Are Bees Attracted To Yellow?

Have you ever noticed large groups of bees around certain flowers, or perhaps a swarm of them congregated around a birdbath or swimming pool?

Observing this may have made you wonder if bees are attracted to particular colors, or if there is a distinct smell that draws them towards a plant or even your perfume.

Honey bees are loving this yellow flower

Are bees attracted to yellow? Bees are attracted to yellow, in fact, colors from ultraviolet and yellow. Bees don’t see colors as we do. Bees can’t see colors with longer wavelengths such as red, which appears black to them. Bees are also attracted to flowers by various other indicators such as smell, shape, and taste.

So how does the color spectrum relate to the congregation of bees around particular areas? And what else attracts bees to a flower or location?

Below we will discuss the attraction between bees and the following:

  • Color
  • Sugar
  • Sweat
  • Shape

Beyond these attraction elements, we will discuss why bees congregate towards particular areas and how they tell each other to do so.

How do bees see?

Bees have five eyes that allow them to see color. However, the majority of their information is gathered from a magnitude of sensory organs in their antennae. These sensory organs allow them to “see”, taste, feel, and communicate with each other and the world around them.

You can just see the ocelli eyes (simple eyes) on the top of her head.

If you would like to gather a deeper understanding of bee sight, you can read about how bees see the world. Here their eyes and color understanding are looked at with detail.

With a basic understanding of how bees see, we can now discuss what bees are attracted to and why.

How does color attract bees?

As previously mentioned, bees are attracted to colors on the blue and yellow spectrum. This makes more sense when we take a deeper look into how flower colors relate to their nectar content.

It is common to find that flowers in the violet-blue range of colors produce the highest volumes of nectar.

Possibly the most fascinating part of color when related to bees is their ability to see ultraviolet light.

Many flowers have adapted in order to attract pollinators such as bees, by producing ultraviolet guide towards the center of the flower. These patterns are sometimes known as “honey guides” or “nectar guides”.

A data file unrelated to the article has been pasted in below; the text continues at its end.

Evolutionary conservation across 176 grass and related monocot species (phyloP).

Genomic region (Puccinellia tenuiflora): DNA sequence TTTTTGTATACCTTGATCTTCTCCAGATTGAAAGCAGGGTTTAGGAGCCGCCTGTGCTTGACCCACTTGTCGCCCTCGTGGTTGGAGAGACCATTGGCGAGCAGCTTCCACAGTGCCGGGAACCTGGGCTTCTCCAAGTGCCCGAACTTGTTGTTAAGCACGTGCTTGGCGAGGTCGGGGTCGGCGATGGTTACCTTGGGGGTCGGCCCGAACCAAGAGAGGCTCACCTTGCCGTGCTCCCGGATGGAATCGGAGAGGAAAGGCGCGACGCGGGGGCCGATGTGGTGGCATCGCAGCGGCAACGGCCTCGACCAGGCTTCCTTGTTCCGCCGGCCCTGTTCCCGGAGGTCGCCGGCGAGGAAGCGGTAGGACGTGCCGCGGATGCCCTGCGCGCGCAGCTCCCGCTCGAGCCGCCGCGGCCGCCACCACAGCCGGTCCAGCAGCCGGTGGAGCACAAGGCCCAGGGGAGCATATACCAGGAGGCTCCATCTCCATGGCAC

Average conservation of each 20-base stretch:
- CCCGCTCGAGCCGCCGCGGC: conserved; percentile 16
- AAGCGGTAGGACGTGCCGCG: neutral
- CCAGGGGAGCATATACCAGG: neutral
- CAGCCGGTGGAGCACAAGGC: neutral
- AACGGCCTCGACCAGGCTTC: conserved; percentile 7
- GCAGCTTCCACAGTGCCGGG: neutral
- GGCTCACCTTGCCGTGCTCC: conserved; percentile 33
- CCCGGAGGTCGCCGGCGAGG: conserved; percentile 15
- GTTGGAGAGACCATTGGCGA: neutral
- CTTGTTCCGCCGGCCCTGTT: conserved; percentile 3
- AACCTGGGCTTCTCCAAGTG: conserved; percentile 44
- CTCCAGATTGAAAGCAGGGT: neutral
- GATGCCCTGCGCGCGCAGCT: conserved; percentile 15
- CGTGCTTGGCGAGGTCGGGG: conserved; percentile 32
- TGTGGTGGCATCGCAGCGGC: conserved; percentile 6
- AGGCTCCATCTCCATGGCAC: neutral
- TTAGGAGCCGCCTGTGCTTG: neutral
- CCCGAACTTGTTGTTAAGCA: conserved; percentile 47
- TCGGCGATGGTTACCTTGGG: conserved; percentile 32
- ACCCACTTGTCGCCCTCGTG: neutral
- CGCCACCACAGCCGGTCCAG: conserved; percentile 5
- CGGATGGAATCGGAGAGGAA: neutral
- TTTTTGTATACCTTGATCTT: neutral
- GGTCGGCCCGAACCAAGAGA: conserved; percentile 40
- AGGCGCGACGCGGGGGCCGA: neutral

Because humans can not see ultraviolet colors, it may be difficult to understand this. In an article published in National Geographic, the glow of a flower’s nectar guide is shown using ultraviolet filters.

Sugar Attraction

Have you ever wondered why bees are attracted to nectar, and if they have the same attraction to honey?

Perhaps you have asked yourself why some beekeepers feed their bees sugar water and why the bees like it so much.

Bees collect nectar and use it for multiple purposes, one of which is to create honey. This honey is then stored as a food source for the winter months.

Nectar is naturally sweet which is recognized by a bee through smell and taste organs on their antennae.

It is this same sense of sweetness that attracts bees to honey and refined sugars.

According to the NSW Department of Primary Industries, bees are twice as attracted to sugar syrup than they are to honey. They also found that males bees live longer when feeding on sucrose compared to honey.

This further highlights the attraction of bees to sugar. It is for this reason that you will find bees buzzing around your sodas or attracted to sweet fruits such as watermelon and strawberries.

For similar reasons, you may find bees more attracted to you when wearing sweet-smelling perfume. Although this is not as likely, because bees quickly learn what smells produce the best nectar reward and communicate the information to others.

So if not your perfume, why are bees attracted to you?

Bees and Sweat

Just about anyone who has spent time in a garden will have at some stage experienced a bee buzzing around them, or trying to land on your skin.

This is because bees are attracted to the smell of human sweat. This may seem a bit gross, but for bees, it is not that stale odor that humans experience. Human sweat can smell sweet to bees, and if it is, then you may find them attracted to your skin.

Sweat bees are particularly attracted to human sweat.

The species of bees that most commonly do this are known as sweat bees, although you may find honeybees gravitating towards you if your sweat is particularly sweet or if it is mixed with sweet-smelling perfume or sunscreen.

Honey bees are also attracted to sweat the seat of some people.

Bees are attracted to Shape